Chapter 7

Consider the factorial function

$n!=n\xb7(n-1)\xb7(n-2)\xb7\xb7\xb72\xb71$

The “. . . ” in this expression is a bit informal, even though we intuitively know what it means. One way to precisely define factorial looks like this:

$n!=\{\begin{array}{cc}1& \text{if}n=0\\ n\xb7(n-1)& \text{if}n>0\end{array}$

If we use this definition to evaluate 3!, it unravels like this:

$\begin{array}{l}\begin{array}{ccc}\text{3}!& =& \text{3}\xb7\text{2}!\hfill \\ =& \text{3}\xb7\text{(2}\xb7\text{1}!\text{)}\hfill \\ =& \text{3}\xb7\text{(2}\xb7\text{(1}\xb7\text{0}!\text{))}\end{array}\\ \begin{array}{cc}=& 3\end{array}\xb7(2\xb7(1\xb71))\begin{array}{cc}=& 6\end{array}\end{array}$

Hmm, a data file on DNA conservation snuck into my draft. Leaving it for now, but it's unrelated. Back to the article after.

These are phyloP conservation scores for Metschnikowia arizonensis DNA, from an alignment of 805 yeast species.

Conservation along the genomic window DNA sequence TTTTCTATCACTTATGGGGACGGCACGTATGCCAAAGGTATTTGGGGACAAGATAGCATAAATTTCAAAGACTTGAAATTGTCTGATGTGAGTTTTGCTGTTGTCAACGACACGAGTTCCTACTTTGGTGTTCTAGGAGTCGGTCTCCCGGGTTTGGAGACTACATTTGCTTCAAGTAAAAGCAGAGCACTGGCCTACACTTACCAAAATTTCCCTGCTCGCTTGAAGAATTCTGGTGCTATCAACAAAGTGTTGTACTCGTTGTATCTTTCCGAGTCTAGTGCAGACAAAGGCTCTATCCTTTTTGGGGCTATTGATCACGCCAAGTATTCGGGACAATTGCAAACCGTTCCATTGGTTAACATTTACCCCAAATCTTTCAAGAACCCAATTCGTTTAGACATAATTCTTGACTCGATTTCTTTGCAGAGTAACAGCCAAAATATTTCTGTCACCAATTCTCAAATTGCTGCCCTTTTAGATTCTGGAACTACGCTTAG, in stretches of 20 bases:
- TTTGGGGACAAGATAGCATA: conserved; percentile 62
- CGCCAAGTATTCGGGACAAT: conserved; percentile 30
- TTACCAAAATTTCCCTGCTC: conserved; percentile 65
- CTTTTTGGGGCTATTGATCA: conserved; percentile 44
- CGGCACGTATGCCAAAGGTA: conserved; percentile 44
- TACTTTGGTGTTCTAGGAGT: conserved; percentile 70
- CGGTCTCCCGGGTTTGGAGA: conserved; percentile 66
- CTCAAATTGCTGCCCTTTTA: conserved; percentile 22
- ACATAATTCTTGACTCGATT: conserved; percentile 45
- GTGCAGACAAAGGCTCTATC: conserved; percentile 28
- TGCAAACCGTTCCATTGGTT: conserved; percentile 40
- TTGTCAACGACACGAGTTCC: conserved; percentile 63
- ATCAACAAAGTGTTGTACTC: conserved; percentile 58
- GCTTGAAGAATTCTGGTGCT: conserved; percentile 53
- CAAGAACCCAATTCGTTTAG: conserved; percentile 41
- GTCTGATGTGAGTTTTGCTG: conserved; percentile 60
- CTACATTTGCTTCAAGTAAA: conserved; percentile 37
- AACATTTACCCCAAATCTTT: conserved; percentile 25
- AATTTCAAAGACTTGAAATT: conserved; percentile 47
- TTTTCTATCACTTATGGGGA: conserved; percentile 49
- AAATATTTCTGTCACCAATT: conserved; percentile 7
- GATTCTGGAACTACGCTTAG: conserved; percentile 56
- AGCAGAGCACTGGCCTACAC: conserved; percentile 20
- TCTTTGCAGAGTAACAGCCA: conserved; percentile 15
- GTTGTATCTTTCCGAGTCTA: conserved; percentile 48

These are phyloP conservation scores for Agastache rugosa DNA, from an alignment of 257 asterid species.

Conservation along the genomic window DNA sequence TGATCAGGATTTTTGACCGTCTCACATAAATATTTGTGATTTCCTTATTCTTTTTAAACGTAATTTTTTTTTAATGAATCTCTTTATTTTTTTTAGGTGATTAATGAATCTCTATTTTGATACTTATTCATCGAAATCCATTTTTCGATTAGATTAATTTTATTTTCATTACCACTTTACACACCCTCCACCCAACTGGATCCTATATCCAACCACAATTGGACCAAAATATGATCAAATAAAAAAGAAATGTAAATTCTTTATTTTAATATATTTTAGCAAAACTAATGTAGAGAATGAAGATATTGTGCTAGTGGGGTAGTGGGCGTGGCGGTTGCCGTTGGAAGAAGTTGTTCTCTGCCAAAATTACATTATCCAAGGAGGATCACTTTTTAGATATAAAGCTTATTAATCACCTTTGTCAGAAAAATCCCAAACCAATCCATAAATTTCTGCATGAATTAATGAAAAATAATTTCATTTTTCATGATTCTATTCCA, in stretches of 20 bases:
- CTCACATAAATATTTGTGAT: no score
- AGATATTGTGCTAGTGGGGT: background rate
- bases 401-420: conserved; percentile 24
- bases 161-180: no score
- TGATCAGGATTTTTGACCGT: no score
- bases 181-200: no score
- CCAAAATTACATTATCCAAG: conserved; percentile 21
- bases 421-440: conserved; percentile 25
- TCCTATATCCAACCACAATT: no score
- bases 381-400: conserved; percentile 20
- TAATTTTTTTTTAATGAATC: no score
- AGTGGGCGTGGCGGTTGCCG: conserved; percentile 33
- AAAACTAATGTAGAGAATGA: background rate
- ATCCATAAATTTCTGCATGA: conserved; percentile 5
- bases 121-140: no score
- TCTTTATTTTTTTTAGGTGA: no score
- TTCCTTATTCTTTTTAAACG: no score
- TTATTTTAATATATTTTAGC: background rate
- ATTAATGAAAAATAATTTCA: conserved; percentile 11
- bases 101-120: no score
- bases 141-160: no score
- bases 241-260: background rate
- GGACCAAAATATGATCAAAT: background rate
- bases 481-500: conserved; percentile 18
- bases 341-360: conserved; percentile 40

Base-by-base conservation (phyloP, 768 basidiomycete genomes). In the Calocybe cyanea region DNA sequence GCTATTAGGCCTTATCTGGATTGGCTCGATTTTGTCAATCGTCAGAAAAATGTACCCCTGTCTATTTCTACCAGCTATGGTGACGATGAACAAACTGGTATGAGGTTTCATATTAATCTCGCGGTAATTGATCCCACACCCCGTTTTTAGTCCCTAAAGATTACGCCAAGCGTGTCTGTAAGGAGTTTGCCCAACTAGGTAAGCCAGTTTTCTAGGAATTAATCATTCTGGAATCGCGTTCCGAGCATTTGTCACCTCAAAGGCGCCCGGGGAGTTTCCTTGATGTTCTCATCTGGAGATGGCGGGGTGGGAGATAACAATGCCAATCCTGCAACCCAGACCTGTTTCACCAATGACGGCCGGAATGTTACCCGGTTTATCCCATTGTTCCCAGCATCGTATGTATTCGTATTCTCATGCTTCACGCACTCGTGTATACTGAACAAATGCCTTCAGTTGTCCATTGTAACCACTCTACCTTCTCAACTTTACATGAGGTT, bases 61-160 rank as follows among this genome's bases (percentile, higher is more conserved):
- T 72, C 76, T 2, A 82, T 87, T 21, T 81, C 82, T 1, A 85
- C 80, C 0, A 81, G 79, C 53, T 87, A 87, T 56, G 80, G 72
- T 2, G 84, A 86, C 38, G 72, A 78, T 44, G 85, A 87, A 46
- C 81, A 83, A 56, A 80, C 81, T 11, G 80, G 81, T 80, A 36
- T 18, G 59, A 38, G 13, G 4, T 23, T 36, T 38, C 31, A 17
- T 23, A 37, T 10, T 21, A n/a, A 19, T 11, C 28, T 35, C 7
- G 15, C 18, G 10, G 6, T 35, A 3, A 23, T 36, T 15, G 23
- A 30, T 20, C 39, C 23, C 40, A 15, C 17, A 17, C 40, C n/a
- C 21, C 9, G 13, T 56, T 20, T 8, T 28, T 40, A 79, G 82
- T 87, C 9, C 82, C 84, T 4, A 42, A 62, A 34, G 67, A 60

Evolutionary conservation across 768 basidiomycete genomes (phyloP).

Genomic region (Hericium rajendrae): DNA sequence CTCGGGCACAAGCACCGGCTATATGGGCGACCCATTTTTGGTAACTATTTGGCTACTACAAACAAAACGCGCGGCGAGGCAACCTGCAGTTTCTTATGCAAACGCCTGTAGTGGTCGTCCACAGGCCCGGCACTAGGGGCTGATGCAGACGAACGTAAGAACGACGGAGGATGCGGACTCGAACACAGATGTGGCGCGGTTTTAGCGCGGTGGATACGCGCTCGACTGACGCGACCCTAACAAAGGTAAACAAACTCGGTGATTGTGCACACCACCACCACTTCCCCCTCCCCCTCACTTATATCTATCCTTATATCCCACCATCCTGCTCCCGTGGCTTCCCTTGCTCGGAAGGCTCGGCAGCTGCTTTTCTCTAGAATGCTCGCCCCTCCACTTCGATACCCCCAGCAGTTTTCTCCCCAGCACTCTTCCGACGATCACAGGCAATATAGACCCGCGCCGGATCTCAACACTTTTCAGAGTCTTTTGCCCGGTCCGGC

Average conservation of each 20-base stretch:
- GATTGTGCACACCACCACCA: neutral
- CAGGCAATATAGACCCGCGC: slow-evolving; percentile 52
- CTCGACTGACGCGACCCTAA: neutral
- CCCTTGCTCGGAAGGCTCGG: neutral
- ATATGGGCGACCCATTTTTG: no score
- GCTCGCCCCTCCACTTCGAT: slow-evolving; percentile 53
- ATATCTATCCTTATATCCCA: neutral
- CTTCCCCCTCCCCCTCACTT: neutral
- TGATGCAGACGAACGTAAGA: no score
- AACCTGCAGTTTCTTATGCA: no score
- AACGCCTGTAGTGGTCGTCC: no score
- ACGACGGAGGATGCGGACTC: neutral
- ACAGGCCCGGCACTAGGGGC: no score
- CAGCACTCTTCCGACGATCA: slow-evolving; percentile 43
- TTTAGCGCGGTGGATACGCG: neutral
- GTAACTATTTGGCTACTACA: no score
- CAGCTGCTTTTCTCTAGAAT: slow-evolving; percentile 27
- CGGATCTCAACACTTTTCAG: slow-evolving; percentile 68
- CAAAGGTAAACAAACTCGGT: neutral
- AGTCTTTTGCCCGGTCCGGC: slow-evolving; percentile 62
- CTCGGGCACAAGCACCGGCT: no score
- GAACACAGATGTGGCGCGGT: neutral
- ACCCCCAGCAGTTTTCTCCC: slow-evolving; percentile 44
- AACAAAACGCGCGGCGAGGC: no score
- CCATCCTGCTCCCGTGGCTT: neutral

Notice that the first part of the definition causes the unraveling to stop.

This definition is recursive because it defines factorial in terms of another factorial; in this case, n! is defined in terms of (n − 1)!. Recursive definitions have two key features:

Recursive steps use smaller arguments. In this example, the factorial of n is computed using ...

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